3 Facts for Teens: Youth Violence, National Youth Violence Prevention Resource Center, Page 3 More than 1 in 7 said they had been in a physical fight on school property in the past year; and About 1 in 20 said they had missed at least one day of school in the last month because they felt unsafe at school or when traveling to or from school. (See School Violence Fact Sheet) Which teens are at greater risk for engaging in serious violent behavior? 13 Teens that commit acts of serious violence are often involved in other types of criminal behavior and live a lifestyle that involves a number of risky behaviors, including using drugs, carrying weapons, driving recklessly, and having unsafe sex. While some violent teens begin to get in trouble as children, most don't become involved in a violent lifestyle until their teenage years. Between 20 and 45% of boys who commit serious violent crimes by the age of 16 or 17 were violent as children, while 45 to 69% of violent girls were violent in childhood. The small group of teens that were engaged in serious violence before the age of 13 generally commit more crimes, and more serious crimes, than those teens that start later. They are also more likely to continue to engage in violence into adulthood. In contrast, only about 20% of all seriously violent teens continue to commit violent acts as adults. Researchers have identified some factors that increase children and teens' risk for becoming involved in serious violence during the teenage years. For children under 13, the most important factors include: early involvement in serious criminal behavior, early substance use, being male, a history of physical aggression toward others, low parent education levels or poverty, and parent involvement in illegal activities. Once a child becomes a teenager, different factors predict involvement in serious violence. Friends and peers are much more important for teens, and friendships with antisocial or delinquent peers, membership in a gang, and involvement in other criminal activity are the most important predictors of serious violence for teenagers. Typically, the more of these risk factors that are present, the greater a child or teen's likelihood of becoming involved in serious violence. It is important to remember, however, that some children or teens may have a number of these risk factors yet never become violent, while other children or teens with no risk factors will engage in violent activities. Researchers have begun to identify protective factors, such as a commitment to school and a negative attitude toward criminal behavior, that may shield children and teens, even in the presence of a number of risk factors. Does anything work to prevent teen violence? In recent years, researchers have carefully evaluated the effectiveness of a number of violence prevention programs and strategies. The good news is that a number of programs have been proven to be effective at preventing violence, even with teens that are already violent or in trouble with the law. Unfortunately, many widely used approaches to youth violence have been shown to be ineffective - and a few even appear to harm teens that participate. For example, a number of programs that teens throughout the nation are involved in, such as peer counseling and peer mediation programs, have been shown to be ineffective in reducing violence. 13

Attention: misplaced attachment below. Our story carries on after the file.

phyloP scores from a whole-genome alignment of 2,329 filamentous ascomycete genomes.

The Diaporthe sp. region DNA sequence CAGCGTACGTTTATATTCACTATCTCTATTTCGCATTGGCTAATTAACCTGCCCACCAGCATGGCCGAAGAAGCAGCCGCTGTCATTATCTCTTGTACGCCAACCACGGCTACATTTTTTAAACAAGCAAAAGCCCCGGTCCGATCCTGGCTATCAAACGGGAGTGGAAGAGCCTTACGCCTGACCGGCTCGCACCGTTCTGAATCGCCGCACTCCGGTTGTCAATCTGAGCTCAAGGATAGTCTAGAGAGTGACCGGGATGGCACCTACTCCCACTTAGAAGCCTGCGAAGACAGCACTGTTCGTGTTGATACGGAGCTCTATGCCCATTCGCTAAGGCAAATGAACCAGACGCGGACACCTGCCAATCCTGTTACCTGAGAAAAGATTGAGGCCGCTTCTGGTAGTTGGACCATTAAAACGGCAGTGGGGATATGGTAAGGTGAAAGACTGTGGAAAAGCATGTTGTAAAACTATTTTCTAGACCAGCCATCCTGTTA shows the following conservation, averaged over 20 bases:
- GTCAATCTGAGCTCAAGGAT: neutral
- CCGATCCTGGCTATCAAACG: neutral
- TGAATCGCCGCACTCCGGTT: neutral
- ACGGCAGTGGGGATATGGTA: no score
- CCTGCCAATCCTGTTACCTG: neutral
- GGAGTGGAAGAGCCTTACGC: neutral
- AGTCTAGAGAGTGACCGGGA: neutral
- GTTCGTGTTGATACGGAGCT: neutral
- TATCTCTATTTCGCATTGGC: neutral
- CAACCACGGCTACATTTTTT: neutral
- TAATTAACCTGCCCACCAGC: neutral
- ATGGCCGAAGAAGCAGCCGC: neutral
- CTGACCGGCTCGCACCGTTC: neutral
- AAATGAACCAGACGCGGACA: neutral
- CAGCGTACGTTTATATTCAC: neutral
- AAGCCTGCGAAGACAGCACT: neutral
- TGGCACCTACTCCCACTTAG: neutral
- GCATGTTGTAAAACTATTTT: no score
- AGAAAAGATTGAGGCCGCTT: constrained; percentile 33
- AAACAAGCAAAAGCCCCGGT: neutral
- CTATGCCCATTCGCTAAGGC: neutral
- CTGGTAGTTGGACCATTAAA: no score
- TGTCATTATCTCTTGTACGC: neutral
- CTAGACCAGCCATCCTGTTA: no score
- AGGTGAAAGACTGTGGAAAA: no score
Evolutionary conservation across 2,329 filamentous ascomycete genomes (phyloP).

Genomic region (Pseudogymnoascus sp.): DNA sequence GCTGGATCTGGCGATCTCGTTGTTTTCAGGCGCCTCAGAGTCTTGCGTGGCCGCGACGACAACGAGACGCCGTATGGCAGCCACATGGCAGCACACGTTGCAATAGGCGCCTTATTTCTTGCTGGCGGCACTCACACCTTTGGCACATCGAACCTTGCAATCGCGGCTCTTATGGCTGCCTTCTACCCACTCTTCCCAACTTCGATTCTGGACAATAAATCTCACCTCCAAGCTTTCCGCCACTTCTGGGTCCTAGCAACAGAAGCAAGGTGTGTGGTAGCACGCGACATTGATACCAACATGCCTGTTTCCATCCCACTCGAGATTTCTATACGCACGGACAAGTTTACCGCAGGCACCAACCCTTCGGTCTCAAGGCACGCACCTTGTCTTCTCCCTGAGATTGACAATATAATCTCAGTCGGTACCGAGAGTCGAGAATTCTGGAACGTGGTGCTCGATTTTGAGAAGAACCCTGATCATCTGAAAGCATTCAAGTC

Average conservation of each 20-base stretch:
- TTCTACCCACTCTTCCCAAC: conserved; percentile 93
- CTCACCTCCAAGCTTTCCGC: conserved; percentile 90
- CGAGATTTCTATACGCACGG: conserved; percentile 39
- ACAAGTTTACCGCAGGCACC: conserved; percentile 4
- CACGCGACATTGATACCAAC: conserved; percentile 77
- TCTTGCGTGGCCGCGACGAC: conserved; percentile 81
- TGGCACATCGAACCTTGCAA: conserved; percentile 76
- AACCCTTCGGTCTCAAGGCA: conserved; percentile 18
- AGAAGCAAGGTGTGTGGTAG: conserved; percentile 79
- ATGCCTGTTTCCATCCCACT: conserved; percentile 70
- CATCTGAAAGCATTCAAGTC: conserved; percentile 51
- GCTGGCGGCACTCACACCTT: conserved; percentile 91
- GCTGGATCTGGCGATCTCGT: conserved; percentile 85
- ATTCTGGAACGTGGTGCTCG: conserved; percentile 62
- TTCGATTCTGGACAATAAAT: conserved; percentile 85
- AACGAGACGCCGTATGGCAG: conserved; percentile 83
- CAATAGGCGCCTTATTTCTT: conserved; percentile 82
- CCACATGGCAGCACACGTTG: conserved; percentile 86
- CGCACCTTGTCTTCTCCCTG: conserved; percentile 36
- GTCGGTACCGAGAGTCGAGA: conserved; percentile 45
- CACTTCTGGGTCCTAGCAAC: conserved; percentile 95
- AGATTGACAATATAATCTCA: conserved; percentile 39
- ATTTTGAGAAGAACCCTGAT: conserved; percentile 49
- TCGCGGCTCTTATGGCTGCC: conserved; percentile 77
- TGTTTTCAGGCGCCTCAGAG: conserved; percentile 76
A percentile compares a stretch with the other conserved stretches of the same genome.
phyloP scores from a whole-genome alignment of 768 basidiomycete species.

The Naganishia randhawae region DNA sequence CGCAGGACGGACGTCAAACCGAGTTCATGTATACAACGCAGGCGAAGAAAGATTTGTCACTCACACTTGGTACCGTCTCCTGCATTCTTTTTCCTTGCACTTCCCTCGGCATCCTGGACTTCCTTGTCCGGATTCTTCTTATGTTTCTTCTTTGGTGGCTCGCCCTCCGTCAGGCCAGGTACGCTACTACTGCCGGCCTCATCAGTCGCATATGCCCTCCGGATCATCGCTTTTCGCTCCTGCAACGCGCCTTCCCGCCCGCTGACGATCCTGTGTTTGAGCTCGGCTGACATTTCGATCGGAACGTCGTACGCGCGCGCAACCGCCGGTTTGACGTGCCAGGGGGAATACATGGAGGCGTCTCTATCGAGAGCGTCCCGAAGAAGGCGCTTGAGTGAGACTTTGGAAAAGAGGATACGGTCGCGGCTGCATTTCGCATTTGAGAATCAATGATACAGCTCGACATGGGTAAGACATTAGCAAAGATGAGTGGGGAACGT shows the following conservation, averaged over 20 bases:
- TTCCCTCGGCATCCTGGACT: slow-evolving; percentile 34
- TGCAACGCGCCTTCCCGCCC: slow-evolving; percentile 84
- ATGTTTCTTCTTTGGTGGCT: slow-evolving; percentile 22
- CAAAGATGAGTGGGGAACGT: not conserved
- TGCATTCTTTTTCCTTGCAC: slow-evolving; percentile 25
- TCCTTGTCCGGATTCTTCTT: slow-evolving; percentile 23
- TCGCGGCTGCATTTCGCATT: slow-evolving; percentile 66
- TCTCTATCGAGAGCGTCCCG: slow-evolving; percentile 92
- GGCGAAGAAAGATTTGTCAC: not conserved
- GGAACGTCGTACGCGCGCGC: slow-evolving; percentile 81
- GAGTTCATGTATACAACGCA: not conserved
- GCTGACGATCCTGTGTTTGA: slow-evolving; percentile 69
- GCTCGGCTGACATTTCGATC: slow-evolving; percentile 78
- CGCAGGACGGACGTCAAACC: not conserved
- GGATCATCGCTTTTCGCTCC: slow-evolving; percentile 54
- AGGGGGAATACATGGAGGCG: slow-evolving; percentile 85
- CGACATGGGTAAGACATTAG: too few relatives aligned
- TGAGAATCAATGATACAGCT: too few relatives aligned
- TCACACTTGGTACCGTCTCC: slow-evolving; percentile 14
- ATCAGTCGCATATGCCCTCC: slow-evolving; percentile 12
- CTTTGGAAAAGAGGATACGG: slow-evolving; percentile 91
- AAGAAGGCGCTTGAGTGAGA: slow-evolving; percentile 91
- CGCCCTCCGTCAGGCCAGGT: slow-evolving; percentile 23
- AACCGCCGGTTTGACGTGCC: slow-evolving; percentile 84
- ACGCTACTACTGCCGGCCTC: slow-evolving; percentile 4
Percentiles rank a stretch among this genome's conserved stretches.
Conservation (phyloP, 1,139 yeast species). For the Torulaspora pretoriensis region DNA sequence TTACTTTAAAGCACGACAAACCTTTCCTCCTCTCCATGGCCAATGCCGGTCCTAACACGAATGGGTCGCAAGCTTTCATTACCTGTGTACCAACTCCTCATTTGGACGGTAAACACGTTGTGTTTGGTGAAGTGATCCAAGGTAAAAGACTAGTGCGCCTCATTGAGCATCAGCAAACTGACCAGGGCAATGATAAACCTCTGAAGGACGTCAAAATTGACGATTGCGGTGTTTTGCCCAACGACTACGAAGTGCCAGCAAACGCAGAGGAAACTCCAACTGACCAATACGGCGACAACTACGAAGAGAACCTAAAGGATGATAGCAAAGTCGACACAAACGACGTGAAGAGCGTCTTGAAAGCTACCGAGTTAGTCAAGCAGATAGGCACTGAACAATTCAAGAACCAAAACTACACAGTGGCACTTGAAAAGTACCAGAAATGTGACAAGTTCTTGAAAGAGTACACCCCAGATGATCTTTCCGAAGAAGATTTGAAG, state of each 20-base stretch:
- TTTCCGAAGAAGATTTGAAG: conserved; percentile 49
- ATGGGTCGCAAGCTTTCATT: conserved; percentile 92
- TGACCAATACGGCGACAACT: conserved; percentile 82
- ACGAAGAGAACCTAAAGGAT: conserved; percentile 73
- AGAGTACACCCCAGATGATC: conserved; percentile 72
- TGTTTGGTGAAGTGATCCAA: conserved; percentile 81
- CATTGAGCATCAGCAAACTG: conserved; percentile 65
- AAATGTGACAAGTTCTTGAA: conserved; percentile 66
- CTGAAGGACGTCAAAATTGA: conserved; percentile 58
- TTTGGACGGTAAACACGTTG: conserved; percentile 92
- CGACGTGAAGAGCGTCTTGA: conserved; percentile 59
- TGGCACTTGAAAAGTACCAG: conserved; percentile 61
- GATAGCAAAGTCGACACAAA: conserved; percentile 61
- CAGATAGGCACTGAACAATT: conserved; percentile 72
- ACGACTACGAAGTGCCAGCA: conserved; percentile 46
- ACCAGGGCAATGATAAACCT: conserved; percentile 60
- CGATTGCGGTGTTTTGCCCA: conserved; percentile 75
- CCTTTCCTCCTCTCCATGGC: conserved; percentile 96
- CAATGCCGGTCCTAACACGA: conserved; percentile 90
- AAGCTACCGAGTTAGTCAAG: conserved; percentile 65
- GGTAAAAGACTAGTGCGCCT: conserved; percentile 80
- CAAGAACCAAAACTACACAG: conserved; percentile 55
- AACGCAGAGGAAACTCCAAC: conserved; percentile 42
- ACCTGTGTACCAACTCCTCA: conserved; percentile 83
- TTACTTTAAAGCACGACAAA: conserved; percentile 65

4 Facts for Teens: Youth Violence, National Youth Violence Prevention Resource Center, Page 4 Before developing or supporting a program to reduce youth violence, it is important to determine whether there is evidence for its effectiveness. A number of the resources listed later can point you to effective programs. Some of the types of programs that have been shown to make a difference include after-school programs like Boys and Girls Clubs, and mentoring programs like Big Brothers/Big Sisters. What You Can Do Make a commitment not to contribute to violence in any way. Do not bully, tease, or spread negative gossip about others. Respect others and value differences. Try to broaden your social circle to include others who are different from you. Get involved in your school and community. Volunteer with a community group, play sports, write a play or poem, play a musical instrument, or join a club or after-school program. Avoid alcohol and drugs. Stay away from alcohol and drugs as well as people who use them. There is a strong link between the use of alcohol and drugs and violence. Learn about ways to resolve arguments and fights without violence, and encourage your friends to do the same. Many schools, churches, and after-school programs offer training in conflict resolution skills. Do not carry a gun or other weapons. Carrying a gun will not make you safer. Guns often escalate conflicts and increase the chances that you will be seriously harmed. If someone is threatening you and you feel that you are in serious danger, do not take matters into your own hands. Find an adult you can trust and discuss your fears, or contact school administrators or the police. Take precautions for your safety, such as avoiding being alone and staying with a group of friends if possible. If you know someone is planning to harm someone else - report him or her. Most of us have learned from an early age that it is wrong to tattle, but in some instances it is the most courageous thing you can do. Tell a trusted adult, such as a teacher, guidance counselor, principal or parent. If you are afraid and believe that telling will put you in danger or lead to retaliation, find a way to anonymously contact the authorities. Take the initiative to make your school or community safer. Join an existing group that is promoting non-violence in your school or community, or launch your own effort. Several of the online resources listed at the end of this document can help you get started. For example, the Office of Juvenile Justice and Delinquency Prevention's National Youth Network (www.usdoj.gov/kidspage/getinvolved) web site can connect you with national organizations and provide you with information and resources to take action in your community. Learn about effective programs and what other teens are doing around the nation. Find out how to plan and start a program, run a meeting, develop publications, and work with the news media. Helpful Links A Teenager's Guide to...fitting in, Getting involved, Finding yourself Family and Youth Services Bureau, Department of Health and Human Services